After the war ended, Bertha earned money by making beaded purses which were sold to an American company. During the worst post-war food shortages, the children got lunch at school, provided by the American Relief Administration; Bertha had to do the best she could to provide other food.
Life was never the same, even when the worst ravages of the war were over. Bertha was never again a woman of means. Times had drastically changed, and the values that prevailed before the first world war no longer held. Short skirts and shingled hair replaced the elegant gowns and high-piled hair of the pre-war days; the Charleston replaced the waltz. My mother never wanted the ball gowns and dancing shoes that had been her mother's joy. Instead, she went skiing and hiking in the Austrian and Swiss Alps. Franz was also a skier; he was in his twenties when he skied headfirst into a tree and died. Bertha was left with only her daughter, and the two of them didn't get along very well.
Perhaps the worst thing for Bertha was my mother's marriage to Ernst Steiner, who came from a shopkeeper's family and had radical political ideas. My parents met on a hike in Switzerland. When they wanted to marry, Bertha wouldn't give her permission. Since my mother wasn't yet twenty-one, she needed a parent's signature to marry. They decided to live together for the few months until my mother's twenty-first birthday; five days after her birthday they married. By then, I was on the way. All of this shocked Bertha, who was never really reconciled to the marriage and often quarreled with my father.
Matters only got worse when my father lost his job shortly after my birth. It was the depths of the depression; he couldn't find another job that would support us, so he jumped at the opportunity to work temporarily in another country and send money home. My mother and I moved back in with my grandmother, who cared for me while my mother worked as a secretary.
It was my grandmother who took me to and from kindergarten and to the park to play. I went with her to the stores and I sat with her while she cooked and while she worked around the house. I watched her dusting in the dining room where the china, crystal, linens and silverware that had been her dowry were kept. She would tell me, "This will all be yours when you grow up and get married."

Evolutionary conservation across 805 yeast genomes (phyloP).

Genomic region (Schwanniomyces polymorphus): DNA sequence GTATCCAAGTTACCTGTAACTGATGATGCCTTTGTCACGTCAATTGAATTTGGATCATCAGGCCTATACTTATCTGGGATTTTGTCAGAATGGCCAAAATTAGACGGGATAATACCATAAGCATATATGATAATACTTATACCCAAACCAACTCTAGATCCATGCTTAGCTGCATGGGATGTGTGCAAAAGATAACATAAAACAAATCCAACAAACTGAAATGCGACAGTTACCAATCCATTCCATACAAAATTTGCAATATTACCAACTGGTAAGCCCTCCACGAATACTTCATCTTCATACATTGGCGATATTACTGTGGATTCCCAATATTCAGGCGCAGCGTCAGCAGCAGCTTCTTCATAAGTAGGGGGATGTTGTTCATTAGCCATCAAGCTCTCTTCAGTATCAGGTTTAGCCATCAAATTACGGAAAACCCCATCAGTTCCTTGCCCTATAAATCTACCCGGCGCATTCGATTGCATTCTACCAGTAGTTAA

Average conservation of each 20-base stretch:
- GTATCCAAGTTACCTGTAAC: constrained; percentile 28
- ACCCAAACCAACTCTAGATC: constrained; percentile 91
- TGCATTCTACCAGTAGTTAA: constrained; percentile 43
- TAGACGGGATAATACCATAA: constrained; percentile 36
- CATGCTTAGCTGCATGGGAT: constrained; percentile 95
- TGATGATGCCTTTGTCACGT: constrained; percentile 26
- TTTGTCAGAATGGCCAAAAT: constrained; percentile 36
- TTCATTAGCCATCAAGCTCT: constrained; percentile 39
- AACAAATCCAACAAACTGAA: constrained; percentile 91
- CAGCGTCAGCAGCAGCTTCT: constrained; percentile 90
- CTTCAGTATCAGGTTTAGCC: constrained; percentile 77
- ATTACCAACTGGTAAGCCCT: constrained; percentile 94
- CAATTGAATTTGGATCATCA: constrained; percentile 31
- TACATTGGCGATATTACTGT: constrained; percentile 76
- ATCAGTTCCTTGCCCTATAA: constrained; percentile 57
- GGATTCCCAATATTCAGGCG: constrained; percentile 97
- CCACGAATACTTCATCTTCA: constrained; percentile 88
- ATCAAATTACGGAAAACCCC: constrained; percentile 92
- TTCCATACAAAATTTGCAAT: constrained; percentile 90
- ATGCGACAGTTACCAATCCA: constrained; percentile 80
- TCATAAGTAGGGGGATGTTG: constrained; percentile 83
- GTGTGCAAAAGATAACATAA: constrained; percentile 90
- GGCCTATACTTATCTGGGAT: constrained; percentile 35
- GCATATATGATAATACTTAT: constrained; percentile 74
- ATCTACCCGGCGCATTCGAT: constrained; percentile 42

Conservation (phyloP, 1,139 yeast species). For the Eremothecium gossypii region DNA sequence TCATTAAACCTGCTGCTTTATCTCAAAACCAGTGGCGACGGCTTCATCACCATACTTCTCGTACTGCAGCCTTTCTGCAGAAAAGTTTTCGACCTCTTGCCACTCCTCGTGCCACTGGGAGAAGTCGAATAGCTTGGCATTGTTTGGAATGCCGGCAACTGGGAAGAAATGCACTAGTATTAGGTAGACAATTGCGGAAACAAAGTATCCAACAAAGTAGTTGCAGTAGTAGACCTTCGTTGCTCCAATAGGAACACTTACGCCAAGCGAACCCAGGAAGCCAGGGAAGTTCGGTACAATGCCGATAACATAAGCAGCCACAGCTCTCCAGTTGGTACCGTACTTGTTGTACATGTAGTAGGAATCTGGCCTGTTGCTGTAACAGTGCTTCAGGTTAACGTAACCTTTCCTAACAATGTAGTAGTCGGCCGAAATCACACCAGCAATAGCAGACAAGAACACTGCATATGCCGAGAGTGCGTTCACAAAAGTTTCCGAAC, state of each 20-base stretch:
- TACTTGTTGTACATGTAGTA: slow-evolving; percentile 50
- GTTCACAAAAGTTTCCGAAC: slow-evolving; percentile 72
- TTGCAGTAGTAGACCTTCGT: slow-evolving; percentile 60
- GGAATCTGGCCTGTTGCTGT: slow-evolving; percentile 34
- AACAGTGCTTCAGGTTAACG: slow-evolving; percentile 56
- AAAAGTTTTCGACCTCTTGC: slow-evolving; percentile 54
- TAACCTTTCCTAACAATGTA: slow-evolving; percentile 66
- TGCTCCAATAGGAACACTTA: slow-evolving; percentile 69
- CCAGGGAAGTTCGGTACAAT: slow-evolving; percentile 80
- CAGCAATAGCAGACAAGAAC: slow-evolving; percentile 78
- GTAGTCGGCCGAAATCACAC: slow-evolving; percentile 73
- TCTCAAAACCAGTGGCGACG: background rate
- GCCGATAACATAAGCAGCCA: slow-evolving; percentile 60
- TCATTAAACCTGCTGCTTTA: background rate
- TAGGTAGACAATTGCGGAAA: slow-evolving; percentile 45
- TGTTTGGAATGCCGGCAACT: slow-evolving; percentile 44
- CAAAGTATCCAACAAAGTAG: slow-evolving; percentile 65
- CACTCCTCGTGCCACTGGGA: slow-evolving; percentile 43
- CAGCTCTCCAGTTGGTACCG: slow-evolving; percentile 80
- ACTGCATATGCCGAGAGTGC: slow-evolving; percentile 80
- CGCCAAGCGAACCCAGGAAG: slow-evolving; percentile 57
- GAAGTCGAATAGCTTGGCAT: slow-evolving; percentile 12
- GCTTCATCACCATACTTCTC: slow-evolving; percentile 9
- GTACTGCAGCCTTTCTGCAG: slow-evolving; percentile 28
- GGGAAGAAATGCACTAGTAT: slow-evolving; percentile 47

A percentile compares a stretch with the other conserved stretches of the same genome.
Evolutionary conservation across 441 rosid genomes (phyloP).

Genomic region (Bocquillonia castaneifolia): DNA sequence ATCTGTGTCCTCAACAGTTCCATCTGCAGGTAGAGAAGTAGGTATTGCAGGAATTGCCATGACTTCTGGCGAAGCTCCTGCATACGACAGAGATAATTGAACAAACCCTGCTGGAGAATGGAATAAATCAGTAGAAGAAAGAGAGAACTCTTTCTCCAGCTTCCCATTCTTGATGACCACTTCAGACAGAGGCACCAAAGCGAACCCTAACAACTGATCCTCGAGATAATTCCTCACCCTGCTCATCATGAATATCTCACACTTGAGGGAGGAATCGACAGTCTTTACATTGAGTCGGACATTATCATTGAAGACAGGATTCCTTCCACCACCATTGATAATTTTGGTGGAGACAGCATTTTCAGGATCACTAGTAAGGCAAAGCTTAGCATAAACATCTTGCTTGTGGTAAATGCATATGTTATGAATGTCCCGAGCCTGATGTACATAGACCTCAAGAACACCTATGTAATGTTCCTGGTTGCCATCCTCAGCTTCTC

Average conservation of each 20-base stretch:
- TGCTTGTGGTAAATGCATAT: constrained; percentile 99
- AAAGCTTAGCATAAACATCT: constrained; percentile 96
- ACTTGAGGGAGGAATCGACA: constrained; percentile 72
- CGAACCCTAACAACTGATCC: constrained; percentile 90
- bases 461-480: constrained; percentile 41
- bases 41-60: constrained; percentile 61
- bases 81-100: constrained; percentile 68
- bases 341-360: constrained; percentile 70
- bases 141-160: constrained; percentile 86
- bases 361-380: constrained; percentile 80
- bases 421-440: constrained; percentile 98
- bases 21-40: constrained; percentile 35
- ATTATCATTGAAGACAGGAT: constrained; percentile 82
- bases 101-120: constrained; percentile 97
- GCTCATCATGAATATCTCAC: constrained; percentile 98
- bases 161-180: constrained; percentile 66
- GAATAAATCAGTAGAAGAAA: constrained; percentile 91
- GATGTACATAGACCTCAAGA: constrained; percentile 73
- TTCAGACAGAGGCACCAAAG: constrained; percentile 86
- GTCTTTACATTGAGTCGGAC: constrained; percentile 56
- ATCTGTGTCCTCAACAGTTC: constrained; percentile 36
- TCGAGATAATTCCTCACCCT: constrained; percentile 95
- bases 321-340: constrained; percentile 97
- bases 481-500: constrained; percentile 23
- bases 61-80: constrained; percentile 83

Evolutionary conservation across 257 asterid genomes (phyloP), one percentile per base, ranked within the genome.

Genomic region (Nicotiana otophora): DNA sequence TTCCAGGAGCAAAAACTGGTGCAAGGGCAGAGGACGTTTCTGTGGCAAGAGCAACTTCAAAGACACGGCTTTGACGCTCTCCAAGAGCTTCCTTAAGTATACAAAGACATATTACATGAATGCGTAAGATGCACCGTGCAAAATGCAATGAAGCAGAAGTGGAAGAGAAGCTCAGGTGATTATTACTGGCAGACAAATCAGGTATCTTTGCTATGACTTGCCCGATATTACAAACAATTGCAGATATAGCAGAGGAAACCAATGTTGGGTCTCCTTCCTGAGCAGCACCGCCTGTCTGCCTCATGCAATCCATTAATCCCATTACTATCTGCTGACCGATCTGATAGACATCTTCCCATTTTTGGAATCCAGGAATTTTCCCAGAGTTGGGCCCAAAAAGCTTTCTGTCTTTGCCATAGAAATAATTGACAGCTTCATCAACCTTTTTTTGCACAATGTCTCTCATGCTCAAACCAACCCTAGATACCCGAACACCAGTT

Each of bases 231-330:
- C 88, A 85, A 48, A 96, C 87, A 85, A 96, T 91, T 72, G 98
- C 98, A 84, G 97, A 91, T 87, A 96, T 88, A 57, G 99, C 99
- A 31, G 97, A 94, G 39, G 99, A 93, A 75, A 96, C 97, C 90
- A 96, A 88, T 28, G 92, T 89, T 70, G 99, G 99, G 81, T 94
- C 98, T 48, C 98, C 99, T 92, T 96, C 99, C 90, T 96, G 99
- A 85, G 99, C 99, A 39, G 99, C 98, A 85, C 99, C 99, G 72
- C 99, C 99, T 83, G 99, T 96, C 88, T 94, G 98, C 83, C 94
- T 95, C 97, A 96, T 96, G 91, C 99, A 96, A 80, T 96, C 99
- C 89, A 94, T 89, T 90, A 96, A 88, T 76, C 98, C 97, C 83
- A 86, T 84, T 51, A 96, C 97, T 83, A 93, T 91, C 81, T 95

Fortunately, she couldn't foresee the fate of her beautiful possessions. They were confiscated by a Nazi, probably by Resi, the woman who rented the bedroom in the apartment. I remember the smugness in Resi's voice when she gave me a coin for my sixth birthday, and told me "Soon we'll have new coins with Hitler's picture on them!"
How did Bertha feel when I was taken, screaming, from her arms on the night I left Vienna? She was now alone in a hostile world. Did she retreat to the memories of her storybook youth? Did the ghosts of waltzes fill the empty house? My mother claimed that Bertha refused to leave Vienna, but I wonder if it was not so much her refusing to go, as that there was no way out for her. At first my mother got letters from her at the old address. Later, there was another address, then - nothing. Bertha died either on the way to, or in, the concentration camp at Theresianstadt.
For many years I thought that her death was my fault. I thought that if only I hadn't told my grandmother that the doorbell was ringing, the German soldiers would have gone away. If they had gone away, they wouldn't have sent her to the Jewish ghetto from which they took her away to her death.
Copyright © 2007, 2010 by Eva Yachnes